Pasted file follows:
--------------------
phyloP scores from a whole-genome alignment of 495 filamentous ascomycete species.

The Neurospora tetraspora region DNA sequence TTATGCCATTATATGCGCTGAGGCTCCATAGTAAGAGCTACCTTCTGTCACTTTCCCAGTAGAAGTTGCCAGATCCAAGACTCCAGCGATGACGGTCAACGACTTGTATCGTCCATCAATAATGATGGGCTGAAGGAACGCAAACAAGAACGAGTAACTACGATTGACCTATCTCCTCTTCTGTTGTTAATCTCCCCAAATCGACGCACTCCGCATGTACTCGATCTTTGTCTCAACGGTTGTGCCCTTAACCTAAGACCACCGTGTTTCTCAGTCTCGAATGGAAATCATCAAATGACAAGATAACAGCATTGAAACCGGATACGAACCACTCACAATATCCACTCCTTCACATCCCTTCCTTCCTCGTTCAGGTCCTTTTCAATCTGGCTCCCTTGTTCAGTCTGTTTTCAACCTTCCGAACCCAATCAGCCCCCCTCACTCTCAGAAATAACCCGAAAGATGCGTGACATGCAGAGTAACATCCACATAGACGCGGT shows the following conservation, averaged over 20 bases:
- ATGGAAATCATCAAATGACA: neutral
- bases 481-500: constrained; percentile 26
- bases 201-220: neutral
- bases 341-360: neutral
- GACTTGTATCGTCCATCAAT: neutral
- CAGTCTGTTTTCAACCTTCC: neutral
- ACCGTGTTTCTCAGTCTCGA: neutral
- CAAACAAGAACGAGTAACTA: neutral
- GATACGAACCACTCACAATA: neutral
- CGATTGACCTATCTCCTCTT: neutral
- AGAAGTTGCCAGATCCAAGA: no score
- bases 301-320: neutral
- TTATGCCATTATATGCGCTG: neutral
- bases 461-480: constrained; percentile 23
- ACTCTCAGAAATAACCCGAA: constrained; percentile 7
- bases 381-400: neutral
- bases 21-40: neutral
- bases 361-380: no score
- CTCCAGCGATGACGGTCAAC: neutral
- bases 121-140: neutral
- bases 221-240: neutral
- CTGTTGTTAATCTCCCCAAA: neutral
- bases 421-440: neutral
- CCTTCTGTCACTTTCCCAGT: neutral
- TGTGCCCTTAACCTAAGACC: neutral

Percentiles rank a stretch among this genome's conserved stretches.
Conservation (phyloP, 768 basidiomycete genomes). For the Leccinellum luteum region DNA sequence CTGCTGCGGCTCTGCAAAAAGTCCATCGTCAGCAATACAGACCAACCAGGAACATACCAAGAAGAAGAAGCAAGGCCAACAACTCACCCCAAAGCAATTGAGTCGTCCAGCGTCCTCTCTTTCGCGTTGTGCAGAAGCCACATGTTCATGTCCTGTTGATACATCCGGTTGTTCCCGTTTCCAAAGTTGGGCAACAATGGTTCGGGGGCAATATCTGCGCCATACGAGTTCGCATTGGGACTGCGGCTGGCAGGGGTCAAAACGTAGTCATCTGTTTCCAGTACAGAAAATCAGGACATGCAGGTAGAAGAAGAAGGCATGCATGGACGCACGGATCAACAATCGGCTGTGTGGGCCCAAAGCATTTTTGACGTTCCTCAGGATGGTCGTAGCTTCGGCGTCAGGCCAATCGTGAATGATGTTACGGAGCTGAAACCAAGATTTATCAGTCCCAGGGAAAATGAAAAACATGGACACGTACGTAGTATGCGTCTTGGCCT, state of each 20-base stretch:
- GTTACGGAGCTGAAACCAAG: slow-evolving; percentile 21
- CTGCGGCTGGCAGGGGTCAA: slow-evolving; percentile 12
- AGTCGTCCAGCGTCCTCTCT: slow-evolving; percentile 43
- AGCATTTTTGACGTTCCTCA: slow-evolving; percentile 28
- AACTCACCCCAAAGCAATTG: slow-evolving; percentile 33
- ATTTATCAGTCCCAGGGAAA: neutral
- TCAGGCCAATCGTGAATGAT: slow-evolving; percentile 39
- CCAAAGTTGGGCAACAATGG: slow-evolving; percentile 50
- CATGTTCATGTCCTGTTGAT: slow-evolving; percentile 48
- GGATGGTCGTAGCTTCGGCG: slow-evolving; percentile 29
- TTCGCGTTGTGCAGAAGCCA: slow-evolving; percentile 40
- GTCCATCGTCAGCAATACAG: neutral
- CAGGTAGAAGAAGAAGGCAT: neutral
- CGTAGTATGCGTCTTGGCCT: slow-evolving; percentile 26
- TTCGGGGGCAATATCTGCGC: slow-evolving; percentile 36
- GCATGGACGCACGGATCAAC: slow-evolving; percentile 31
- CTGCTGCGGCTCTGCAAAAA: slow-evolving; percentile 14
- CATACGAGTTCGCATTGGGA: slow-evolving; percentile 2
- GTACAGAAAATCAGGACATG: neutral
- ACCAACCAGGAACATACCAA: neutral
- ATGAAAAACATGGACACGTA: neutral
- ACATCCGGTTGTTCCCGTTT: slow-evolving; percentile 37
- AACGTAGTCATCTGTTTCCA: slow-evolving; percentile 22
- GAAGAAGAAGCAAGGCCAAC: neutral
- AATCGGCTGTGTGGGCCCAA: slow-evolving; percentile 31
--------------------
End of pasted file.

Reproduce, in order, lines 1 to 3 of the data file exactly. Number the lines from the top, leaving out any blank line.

phyloP scores from a whole-genome alignment of 495 filamentous ascomycete species.

The Neurospora tetraspora region DNA sequence TTATGCCATTATATGCGCTGAGGCTCCATAGTAAGAGCTACCTTCTGTCACTTTCCCAGTAGAAGTTGCCAGATCCAAGACTCCAGCGATGACGGTCAACGACTTGTATCGTCCATCAATAATGATGGGCTGAAGGAACGCAAACAAGAACGAGTAACTACGATTGACCTATCTCCTCTTCTGTTGTTAATCTCCCCAAATCGACGCACTCCGCATGTACTCGATCTTTGTCTCAACGGTTGTGCCCTTAACCTAAGACCACCGTGTTTCTCAGTCTCGAATGGAAATCATCAAATGACAAGATAACAGCATTGAAACCGGATACGAACCACTCACAATATCCACTCCTTCACATCCCTTCCTTCCTCGTTCAGGTCCTTTTCAATCTGGCTCCCTTGTTCAGTCTGTTTTCAACCTTCCGAACCCAATCAGCCCCCCTCACTCTCAGAAATAACCCGAAAGATGCGTGACATGCAGAGTAACATCCACATAGACGCGGT shows the following conservation, averaged over 20 bases:
- ATGGAAATCATCAAATGACA: neutral